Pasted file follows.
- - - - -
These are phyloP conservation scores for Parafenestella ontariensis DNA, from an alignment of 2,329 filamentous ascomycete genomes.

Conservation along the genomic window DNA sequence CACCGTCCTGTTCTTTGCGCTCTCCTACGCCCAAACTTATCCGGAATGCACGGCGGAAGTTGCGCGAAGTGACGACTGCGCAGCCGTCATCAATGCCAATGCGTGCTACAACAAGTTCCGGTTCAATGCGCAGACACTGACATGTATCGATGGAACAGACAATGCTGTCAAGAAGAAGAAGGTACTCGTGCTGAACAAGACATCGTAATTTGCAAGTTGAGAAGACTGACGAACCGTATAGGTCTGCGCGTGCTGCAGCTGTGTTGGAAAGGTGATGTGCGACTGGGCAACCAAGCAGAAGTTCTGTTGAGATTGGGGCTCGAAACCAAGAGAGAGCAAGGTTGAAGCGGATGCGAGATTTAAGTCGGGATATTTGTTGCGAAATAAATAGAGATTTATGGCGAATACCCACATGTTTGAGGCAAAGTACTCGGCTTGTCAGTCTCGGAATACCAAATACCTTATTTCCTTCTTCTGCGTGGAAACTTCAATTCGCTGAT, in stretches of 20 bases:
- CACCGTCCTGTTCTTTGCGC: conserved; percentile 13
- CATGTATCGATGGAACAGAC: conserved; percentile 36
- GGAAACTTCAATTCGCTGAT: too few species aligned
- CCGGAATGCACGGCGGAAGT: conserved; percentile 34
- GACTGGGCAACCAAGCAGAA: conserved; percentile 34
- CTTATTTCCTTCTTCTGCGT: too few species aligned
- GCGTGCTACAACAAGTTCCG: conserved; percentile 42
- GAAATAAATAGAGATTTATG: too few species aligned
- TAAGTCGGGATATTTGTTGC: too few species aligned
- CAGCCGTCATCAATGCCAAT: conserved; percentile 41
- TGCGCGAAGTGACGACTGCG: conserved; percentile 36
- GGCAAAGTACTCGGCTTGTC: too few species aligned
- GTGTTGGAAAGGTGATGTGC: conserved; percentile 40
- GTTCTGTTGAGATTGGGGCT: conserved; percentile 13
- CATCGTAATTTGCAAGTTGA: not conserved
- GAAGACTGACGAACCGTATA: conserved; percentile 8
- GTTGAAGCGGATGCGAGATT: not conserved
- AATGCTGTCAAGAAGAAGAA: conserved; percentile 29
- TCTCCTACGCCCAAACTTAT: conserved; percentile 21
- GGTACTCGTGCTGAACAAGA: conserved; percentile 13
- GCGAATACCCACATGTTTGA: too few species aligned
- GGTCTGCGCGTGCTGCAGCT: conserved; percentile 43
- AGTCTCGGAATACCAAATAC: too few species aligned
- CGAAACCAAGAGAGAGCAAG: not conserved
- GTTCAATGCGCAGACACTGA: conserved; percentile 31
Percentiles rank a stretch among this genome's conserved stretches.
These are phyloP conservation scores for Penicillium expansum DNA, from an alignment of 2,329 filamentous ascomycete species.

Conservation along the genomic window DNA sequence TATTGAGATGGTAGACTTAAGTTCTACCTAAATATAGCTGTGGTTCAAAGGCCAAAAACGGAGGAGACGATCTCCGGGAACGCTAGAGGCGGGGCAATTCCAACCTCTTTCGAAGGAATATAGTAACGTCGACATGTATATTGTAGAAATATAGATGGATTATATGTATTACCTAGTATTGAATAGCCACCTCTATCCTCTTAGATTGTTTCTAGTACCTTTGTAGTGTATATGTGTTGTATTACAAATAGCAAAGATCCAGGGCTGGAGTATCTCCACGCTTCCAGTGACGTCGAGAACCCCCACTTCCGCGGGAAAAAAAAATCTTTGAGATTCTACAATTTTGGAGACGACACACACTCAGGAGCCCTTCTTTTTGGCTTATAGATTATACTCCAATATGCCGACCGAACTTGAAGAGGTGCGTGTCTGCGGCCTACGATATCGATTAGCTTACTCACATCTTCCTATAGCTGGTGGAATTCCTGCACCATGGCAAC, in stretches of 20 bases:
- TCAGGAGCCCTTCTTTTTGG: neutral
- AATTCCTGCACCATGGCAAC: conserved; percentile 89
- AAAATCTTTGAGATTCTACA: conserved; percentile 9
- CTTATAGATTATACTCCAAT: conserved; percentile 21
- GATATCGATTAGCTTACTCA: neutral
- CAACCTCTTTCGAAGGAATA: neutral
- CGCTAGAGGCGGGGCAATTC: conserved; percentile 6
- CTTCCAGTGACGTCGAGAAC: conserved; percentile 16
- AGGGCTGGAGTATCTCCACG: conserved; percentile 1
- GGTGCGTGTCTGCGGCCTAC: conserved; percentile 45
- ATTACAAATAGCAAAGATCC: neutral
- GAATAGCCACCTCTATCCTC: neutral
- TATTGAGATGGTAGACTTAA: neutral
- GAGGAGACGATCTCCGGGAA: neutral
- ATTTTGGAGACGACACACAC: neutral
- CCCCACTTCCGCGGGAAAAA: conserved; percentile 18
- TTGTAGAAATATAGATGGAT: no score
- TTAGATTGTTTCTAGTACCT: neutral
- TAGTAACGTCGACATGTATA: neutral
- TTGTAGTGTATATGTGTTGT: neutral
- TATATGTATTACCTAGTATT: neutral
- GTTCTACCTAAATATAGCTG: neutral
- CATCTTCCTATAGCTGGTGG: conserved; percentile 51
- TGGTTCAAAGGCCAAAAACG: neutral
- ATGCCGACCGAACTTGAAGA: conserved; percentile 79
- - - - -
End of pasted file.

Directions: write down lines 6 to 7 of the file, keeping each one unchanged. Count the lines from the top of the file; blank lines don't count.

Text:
- CCGGAATGCACGGCGGAAGT: conserved; percentile 34
- GACTGGGCAACCAAGCAGAA: conserved; percentile 34